To de-hop someone in the channel, type"
      /mode #chan -h nick
      Example: /mode #channel -h bob

      Modes "p" and "s" - Private and Secret

      The channel flag 'p' is used to mark a channel "private" and the channel flag 's' to mark a channel "secret". Both properties are similar and conceal the existence of the channel from other users. The only difference is that private channels show up as *private* while secret channels don't show up at all. You cannot set both at the same time.

      This means that there is no way of getting this channel's name from the server, and noone can tell (from the WHOIS command) that you are in it.

      These modes are good for avoiding spammers and unwanted users, but does not keep them from entering the channel if they already know it exists.

      Example:
      /mode #chan +p (for private)
      /mode #chan +s (for secret)

      Mode "t" - Only ops can change the Topic

      This mode restricts changing the topic to only the channel operators (Services can still over-ride this). Mainly, this is used to keep the topic in line. This mode in addition to +n is generally set by everyone.

      Example:
      /mode #chan +t

      Mode "v" - Voice user(s) in the channel

      This command allows a normal user in the channel to send text into a moderated (+m or +M) channel. In channels that are not moderated, it is frequently used as a status indicator for that nick. In help channels, for instance, it's used to indicate users who help and are "recognized" as helpers by the staff of the channel, perhaps channel operators in training. In chat channels, it might indicate a favored user. In some channels, it is used to indicate gender.

      To voice someone in the channel, type
      /mode #chan +v nick
      Example: /mode #chat +v bob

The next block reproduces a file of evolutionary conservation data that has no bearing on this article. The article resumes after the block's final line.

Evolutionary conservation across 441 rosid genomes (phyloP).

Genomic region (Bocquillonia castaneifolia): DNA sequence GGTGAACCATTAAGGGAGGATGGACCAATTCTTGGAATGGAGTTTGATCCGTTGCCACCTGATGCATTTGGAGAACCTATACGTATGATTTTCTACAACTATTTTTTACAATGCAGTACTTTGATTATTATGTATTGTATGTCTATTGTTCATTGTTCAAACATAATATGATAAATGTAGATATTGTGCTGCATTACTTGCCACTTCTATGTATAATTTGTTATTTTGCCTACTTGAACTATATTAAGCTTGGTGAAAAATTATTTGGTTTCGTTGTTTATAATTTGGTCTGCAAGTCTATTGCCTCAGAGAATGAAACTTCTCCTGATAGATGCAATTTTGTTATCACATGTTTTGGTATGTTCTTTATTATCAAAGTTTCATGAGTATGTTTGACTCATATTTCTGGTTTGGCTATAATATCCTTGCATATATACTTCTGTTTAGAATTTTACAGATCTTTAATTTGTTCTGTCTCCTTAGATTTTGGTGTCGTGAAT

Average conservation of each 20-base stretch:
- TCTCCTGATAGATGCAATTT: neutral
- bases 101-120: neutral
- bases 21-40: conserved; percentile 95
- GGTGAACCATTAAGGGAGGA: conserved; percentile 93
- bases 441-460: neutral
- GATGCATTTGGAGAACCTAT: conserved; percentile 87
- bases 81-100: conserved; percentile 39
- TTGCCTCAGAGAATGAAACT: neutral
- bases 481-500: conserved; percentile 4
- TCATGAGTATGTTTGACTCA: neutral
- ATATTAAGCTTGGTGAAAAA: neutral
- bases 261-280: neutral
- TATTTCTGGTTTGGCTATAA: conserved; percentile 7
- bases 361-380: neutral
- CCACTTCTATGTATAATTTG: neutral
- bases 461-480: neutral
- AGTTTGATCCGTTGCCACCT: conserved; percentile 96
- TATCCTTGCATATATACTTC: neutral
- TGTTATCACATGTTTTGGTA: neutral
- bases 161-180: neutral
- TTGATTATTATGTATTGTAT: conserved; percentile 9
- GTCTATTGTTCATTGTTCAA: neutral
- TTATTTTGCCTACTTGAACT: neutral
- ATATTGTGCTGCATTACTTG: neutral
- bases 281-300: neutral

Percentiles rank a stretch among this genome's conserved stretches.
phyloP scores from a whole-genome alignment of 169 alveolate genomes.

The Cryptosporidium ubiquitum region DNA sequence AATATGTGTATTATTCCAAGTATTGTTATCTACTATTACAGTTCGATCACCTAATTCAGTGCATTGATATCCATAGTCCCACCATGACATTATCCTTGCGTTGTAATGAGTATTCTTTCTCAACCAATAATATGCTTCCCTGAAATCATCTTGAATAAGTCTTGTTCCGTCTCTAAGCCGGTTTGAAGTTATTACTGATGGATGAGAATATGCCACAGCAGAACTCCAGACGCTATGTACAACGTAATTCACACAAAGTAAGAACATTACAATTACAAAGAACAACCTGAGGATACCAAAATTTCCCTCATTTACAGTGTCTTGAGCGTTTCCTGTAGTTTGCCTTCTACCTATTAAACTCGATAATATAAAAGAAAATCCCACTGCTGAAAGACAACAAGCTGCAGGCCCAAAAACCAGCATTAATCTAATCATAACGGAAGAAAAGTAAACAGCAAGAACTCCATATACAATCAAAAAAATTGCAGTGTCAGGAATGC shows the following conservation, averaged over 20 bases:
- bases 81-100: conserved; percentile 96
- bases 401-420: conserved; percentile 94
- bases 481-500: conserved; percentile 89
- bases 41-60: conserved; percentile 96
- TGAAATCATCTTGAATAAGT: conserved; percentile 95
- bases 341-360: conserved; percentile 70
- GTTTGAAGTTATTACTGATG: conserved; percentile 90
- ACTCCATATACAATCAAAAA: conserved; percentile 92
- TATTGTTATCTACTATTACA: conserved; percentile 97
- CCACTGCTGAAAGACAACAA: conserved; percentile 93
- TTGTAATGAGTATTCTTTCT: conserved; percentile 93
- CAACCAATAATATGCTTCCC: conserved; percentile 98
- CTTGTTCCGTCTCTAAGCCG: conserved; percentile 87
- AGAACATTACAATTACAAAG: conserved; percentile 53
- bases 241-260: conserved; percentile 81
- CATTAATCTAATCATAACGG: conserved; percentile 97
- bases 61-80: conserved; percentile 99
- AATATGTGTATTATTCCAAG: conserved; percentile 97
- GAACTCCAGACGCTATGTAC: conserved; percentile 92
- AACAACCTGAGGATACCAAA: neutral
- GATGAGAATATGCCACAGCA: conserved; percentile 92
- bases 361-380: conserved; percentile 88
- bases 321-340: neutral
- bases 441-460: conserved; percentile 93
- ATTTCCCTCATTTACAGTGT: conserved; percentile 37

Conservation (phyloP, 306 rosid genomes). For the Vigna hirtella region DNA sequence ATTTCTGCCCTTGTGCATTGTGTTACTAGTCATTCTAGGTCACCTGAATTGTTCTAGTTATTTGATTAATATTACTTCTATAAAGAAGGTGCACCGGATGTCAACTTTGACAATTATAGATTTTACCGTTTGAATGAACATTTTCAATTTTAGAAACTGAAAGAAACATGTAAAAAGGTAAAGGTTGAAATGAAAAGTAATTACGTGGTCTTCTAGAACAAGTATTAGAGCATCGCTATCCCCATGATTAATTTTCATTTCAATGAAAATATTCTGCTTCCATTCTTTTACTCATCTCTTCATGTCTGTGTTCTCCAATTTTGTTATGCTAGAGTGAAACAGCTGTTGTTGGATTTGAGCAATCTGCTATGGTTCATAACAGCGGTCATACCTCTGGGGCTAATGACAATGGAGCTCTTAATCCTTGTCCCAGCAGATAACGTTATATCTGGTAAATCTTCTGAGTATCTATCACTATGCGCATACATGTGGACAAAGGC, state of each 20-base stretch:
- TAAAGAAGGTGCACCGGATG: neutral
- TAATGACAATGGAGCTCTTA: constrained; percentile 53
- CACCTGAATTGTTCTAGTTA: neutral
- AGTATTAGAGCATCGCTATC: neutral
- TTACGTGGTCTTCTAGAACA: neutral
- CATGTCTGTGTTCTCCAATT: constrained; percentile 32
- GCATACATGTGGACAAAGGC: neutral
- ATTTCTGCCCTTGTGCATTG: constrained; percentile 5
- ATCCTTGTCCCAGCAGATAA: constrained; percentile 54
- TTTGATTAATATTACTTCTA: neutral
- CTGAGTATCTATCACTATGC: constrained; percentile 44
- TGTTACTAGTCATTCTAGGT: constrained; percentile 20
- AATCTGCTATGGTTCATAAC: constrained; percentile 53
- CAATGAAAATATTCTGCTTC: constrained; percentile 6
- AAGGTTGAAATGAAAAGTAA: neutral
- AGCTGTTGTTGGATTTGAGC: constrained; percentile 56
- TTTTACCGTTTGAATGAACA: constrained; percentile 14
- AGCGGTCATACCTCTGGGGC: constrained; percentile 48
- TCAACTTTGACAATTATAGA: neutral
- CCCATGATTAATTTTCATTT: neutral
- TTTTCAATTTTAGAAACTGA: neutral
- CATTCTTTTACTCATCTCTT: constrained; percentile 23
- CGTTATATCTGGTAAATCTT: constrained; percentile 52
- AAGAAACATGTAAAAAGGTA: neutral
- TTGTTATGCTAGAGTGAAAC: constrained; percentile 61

To de- voicesomeone in the channel, type
      /mode #chan -v
      Example: /mode #chat -v bob

      Modes "c" and "C" - No colors/ctcps

      Setting +c blocks mIRC color codes from your channel, and +C blocks CTCP messages (except for /me's). The user will get a message in their status that says they cannot send to channel.

      Mode +S - Strip control chars

      This is similar to +c, only instead of telling the user they cannot send to channel, the color codes are just automatically removed from the messages.

      Modes +L and +p - No modes in /list, No /List

      Setting +p in your channel stops it from appearing in the /list but is not secret or private when people /whois you. Its good for cutting down on spammers and annoying transients.
      Setting +L stops the channels modes from showing in the /list.

      Mode +O - IRC Operators Only

      This can be set only by ircops, and allows only them to join a channel.

      Mode +Q - Strip quit/part message reasons

      This mode removes the sometimes annoying part messages and quit messages. (You still see the part or quit, just not the message attached to it). This is done because many scripts use these messages to spam and its annoying.

      Mode +T - No amsgs

      This mode stops the channel from being a target of /amsg, a mass-messaging feature of ircu. Use this if you are frquently vulnerable to /amsg spam.

      Mode +z - Persistant

      Keeps the channel alive even when everyone has left. Bans, excepts, topic, etc will be kept. Any people joining will not be opped automatically if the channel is empty. This mode can only be set by services.

      Mode +Z - SSL only